Jamison Crowder, Max McCaffrey, and Braxton Deaver round out the weapons in the Blue Devils’ offense as targets for Anthony Boone to hit with his arm. Crowder will once again have a first team All-ACC like season in 2014, while McCaffrey and Deaver will improve their production from 2013 to help maintain the balance Duke has established with their offense. If Crowder, McCaffrey, and Deaver be themselves, Anthony Boone and the Duke passing game should have another efficient year in the air.
Losing first team All-ACC defensive back Ross Cockrell to the NFL Draft along with first team All-ACC linebacker Kelby Brown, who suffered a torn left anterior cruciate ligament during a team scrimmage on Monday, will certainly be tremendous blows to the Duke defense that is only returning five starters. In 2013, the Blue Devils gave up 418 yards and 26.6 points per game. Losing defensive ends Kenny Anunike and Justin Foxx along with defensive tackle Sydney Sarmiento up front will hurt Duke’s rush defense which was sub-par even with the three veterans last year. If Dezmond Johnson, Jonathan Jones, and Carlos Wray can come in and solidify the front line with returning nose tackle Jamal Bruce, the Blue Devils rush defense should not drop off and allow more than the 174.1 yards per game they allowed last year.
Kelby Brown being out for the entire 2014 season is a huge hit to the Duke line backing core. Although all of Duke’s linebackers on the 2014 roster were on the team in 2013, only starter David Helton saw sufficient playing time alongside Brown. Junior Deion Williams will have huge steps to fill replacing the injured Brown for the 2014 season to help the young front six.
The defensive backfield is returning three out of the five starters on the Blue Devils defense, all three of which occupy the Bandit, Rover, and Strike safety positions in Deondre Singleton, DeVon Edwards, and Jeremy Cash. However, Duke lost their two starting corners, Ross Cockrell and Garett Patterson, who will be replaced by sophomores Breon Borders and Byron Fields. Despite the losses of Cockrell and Patterson on the outside, the Duke defensive backfield should improve in the aspects of commanding the middle of the field and not giving up as many big passing plays like they did in 2013.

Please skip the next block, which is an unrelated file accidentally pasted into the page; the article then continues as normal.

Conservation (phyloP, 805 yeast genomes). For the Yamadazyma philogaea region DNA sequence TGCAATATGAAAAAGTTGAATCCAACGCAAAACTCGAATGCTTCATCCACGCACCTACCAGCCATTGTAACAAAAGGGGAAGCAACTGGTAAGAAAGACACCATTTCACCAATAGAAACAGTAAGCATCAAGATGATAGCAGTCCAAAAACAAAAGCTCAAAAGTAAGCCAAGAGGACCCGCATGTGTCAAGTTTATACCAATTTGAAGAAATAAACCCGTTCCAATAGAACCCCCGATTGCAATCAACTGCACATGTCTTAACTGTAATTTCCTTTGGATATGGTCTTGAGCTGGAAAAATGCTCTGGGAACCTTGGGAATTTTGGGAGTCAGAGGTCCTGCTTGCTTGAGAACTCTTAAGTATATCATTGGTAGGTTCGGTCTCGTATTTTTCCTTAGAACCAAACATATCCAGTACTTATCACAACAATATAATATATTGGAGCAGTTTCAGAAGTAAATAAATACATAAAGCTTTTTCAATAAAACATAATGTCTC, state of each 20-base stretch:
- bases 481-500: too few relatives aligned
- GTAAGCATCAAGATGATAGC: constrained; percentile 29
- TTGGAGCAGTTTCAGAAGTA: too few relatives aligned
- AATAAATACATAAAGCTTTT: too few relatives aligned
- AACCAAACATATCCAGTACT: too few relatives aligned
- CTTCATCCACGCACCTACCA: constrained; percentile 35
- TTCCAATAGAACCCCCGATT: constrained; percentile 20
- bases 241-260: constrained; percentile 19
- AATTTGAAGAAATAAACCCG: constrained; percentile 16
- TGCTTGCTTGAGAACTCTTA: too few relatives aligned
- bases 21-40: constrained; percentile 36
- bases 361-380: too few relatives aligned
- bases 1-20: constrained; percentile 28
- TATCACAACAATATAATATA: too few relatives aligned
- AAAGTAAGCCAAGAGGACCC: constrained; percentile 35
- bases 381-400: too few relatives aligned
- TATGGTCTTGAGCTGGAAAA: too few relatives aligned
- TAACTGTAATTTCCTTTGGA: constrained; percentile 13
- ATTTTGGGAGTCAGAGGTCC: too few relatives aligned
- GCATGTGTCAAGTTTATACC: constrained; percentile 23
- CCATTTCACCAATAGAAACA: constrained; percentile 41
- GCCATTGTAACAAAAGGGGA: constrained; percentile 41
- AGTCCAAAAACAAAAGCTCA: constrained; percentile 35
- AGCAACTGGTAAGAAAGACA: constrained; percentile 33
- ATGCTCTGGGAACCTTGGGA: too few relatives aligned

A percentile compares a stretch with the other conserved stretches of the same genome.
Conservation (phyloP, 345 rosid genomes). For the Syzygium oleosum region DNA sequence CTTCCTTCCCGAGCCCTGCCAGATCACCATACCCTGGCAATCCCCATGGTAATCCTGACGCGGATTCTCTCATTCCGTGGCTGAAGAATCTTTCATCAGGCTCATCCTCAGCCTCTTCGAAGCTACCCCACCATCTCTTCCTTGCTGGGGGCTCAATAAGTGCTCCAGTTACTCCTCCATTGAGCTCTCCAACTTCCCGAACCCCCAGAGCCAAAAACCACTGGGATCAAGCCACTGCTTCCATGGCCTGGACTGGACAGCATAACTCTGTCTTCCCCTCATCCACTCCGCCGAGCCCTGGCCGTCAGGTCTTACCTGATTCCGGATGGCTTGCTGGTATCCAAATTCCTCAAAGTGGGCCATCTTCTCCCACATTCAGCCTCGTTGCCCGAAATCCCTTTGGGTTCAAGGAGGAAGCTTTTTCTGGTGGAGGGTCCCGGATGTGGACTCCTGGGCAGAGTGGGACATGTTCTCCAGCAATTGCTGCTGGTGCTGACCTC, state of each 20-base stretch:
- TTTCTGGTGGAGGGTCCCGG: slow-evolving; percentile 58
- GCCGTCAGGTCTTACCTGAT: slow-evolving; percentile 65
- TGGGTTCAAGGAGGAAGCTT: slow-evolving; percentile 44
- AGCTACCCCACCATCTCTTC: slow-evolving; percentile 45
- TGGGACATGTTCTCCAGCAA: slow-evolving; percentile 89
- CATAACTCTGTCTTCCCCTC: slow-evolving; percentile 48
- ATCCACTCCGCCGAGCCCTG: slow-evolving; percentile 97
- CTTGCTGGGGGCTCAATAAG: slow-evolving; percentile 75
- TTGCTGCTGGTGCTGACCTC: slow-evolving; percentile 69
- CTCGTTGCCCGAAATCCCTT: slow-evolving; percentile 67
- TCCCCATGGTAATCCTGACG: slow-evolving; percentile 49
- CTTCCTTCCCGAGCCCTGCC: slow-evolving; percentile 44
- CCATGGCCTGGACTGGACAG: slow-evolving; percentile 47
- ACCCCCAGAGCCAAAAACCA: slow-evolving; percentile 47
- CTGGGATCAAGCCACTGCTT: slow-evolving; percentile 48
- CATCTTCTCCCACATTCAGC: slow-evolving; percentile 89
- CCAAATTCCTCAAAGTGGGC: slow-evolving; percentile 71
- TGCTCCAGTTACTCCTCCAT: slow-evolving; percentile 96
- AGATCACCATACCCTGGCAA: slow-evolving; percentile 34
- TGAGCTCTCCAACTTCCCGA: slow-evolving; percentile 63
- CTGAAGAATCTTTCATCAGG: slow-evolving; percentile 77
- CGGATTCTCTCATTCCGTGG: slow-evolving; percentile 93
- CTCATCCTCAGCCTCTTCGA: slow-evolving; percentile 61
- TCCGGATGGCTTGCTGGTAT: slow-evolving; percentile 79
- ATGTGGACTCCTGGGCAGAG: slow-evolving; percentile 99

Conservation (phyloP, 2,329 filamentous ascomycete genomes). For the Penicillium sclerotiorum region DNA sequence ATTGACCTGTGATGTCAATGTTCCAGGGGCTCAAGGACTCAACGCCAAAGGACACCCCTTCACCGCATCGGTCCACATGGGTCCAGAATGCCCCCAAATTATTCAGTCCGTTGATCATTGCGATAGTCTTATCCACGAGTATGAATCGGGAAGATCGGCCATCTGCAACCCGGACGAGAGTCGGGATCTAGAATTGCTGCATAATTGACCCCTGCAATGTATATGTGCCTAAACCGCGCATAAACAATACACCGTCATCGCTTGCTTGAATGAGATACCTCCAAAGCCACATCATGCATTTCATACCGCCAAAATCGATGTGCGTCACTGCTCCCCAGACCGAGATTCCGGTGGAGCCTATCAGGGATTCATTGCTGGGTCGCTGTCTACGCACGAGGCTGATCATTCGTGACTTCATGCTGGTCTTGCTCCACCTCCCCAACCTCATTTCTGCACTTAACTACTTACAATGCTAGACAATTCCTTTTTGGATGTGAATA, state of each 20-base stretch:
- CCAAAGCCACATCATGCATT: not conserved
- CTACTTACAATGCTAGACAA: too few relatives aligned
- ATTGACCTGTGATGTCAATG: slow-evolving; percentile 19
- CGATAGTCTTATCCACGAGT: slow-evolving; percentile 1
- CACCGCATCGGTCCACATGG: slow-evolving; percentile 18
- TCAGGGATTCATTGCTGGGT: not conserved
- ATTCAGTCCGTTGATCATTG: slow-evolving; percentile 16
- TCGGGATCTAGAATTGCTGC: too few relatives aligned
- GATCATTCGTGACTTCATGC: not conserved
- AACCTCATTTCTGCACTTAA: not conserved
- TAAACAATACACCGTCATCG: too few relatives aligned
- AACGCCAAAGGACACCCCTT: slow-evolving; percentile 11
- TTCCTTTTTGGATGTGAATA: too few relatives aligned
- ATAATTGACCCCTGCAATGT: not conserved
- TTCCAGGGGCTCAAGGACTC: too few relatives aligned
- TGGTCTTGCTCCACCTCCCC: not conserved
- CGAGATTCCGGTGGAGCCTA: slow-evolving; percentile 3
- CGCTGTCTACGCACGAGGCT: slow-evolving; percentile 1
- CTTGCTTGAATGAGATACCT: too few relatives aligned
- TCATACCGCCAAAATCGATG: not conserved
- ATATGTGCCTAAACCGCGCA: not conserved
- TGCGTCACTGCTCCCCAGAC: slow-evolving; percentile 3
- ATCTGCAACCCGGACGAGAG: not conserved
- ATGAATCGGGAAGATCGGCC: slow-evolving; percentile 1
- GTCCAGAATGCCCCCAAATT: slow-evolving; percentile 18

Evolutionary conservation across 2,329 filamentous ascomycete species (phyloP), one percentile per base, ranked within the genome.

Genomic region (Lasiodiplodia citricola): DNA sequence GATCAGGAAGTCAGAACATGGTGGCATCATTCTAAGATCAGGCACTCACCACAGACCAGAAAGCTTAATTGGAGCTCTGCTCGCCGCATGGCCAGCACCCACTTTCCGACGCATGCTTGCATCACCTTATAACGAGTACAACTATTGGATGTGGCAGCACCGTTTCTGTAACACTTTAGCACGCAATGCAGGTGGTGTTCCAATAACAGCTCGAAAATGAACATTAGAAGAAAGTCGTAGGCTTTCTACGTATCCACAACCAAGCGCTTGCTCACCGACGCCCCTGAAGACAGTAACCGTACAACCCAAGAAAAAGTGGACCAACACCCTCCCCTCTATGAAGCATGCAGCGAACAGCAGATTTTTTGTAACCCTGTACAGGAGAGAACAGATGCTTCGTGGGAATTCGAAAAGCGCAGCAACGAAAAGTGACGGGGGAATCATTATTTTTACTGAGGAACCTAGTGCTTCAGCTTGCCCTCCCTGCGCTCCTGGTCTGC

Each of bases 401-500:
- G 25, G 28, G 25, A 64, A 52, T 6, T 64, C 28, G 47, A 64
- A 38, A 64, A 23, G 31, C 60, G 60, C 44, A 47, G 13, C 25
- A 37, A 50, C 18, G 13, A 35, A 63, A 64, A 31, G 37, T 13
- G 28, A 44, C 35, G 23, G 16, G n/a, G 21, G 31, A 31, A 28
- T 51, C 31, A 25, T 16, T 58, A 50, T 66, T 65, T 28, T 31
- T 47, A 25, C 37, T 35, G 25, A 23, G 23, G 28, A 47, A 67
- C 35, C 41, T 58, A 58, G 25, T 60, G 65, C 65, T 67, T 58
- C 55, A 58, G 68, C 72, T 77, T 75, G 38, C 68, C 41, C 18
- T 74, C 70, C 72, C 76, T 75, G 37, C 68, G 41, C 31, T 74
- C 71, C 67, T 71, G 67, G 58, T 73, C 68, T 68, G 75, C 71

Duke’s special teams will not have any issues in 2014 as their starting kicker, punter, kick returner, and punt returner have all returned. Ross Martin will hold down the kicking duties and will have another exceptional year for the Blue Devils while Will Monday handles the punting duties. Jamison Crowder will once again be the punt returner as DaVon Edwards heads back deep on kickoffs to be the kick returner.
2014 Season Outlook
David Cutcliffe has a solid group of 13 starters on the offensive and defensive sides of the football returning in 2014 to continue the success they had in 2013. The ACC Coastal is wide open this year, and Duke has a favorable schedule to repeat as division champs.
Duke’s toughest games will be on the road against Miami and Pittsburgh, and at home against Virginia Tech and North Carolina. If Duke starts off 4-0, beating Elon, Troy, Kansas, and Tulane, and manages to finish 3-1 against Miami, Pittsburgh, Virginia Tech, and North Carolina, the Blue Devils will be heading to their second straight ACC Championship game. Georgia Tech and Syracuse on the road, and Virginia along with Wake Forest at home should not be difficult games for Duke to win. If Duke can maintain their offensive fire power while being good enough on defense to get key stops in order to get the football back into the offense’s hands, the Blue Devils have a very good shot at winning 10 games once again in 2014.